The Olympics: Nationalism within a Global Context
By Gerson Moreno-Riano on Thursday, Feb 25 2010
I confess: I am an avid fan of the Winter Olympics. Since I was a little child, I can remember staying up as late as possible to watch the snow-filled games. Now, as an adult and parent, I continue the tradition with my own kids. I am lax on bedtimes and we all stay up late and watch the games.
This time around, however, I do so with a more sensitive intellectual conscience. Having just co-presented a paper on teaching the American political tradition in a global context, it has been fascinating to watch the Vancouver games and think about nationalism and globalization. For all of the talk about globalization, the Olympics are a great display of how entrenched nationalism still remains. The Olympics really are nothing more than nationalism in a global context.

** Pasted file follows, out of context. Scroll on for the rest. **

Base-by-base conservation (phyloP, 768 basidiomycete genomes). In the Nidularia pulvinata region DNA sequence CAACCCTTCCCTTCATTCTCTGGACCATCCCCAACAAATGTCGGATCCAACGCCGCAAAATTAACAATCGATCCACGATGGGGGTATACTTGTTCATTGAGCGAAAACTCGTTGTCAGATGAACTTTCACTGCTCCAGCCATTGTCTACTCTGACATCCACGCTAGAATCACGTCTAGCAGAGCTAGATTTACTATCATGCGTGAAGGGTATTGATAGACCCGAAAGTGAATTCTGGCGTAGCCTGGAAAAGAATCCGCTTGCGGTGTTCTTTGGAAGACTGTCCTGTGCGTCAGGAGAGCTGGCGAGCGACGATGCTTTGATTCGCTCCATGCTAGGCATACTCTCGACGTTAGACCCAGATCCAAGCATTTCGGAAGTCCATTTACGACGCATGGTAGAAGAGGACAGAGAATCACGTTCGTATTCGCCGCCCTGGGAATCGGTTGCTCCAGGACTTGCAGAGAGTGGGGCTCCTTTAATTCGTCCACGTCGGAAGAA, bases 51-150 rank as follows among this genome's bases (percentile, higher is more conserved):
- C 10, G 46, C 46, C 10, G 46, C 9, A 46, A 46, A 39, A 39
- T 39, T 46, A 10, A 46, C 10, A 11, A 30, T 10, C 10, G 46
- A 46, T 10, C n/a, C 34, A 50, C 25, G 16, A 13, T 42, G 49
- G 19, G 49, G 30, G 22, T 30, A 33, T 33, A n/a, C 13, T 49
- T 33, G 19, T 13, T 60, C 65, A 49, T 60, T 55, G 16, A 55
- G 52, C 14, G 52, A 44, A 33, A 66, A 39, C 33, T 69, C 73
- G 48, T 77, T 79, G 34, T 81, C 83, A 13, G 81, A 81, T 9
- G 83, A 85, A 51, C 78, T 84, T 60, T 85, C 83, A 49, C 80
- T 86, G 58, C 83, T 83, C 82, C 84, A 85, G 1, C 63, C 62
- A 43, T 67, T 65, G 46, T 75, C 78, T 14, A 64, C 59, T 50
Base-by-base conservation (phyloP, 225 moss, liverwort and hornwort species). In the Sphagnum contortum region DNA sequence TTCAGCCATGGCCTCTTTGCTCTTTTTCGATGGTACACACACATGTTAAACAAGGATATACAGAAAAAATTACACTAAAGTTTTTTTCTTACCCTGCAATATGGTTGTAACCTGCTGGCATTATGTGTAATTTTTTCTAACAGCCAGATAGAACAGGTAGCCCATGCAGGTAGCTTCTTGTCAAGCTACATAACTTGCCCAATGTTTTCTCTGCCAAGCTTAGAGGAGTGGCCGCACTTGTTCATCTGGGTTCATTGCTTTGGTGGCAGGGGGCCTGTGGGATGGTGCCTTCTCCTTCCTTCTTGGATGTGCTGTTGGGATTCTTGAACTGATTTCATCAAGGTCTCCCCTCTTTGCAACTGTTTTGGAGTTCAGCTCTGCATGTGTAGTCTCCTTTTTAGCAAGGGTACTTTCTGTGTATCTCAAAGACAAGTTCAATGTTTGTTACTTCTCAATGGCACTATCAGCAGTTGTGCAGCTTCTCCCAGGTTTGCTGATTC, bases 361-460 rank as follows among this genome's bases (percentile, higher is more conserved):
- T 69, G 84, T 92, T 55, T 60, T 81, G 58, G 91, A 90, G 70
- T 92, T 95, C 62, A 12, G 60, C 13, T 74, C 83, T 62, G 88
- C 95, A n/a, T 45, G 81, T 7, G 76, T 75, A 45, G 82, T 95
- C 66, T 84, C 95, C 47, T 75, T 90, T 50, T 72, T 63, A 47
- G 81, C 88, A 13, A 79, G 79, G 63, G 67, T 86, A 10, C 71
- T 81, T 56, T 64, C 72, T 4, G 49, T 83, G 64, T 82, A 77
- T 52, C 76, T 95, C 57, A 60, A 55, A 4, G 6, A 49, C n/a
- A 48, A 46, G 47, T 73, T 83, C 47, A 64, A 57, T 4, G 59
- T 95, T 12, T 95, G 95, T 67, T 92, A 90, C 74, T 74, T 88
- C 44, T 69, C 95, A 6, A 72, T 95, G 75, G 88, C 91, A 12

The very essence of the Olympic Games is competition among rivals. Competition implies distinct parties with distinct outcomes. Without such distinct rivals, competition would be difficult if not impossible. While advocates of globalization attempt to ameliorate if not erase national differences, the Olympics are a testimony not only to the existence of national differences and traditions but also to their importance for human life and fulfillment. Globalization as advocated in the academy would sap variety from human life and would destroy great cultures and traditions in the name of political correctness.
While such terms as “global citizen” or “citizen of earth” may be fashionable descriptors, they are morally and emotionally bankrupt approaches to public life. Just watching any of the Olympic medal ceremonies serves as a great reminder that national citizenship, identity and pride deeply matter to human beings.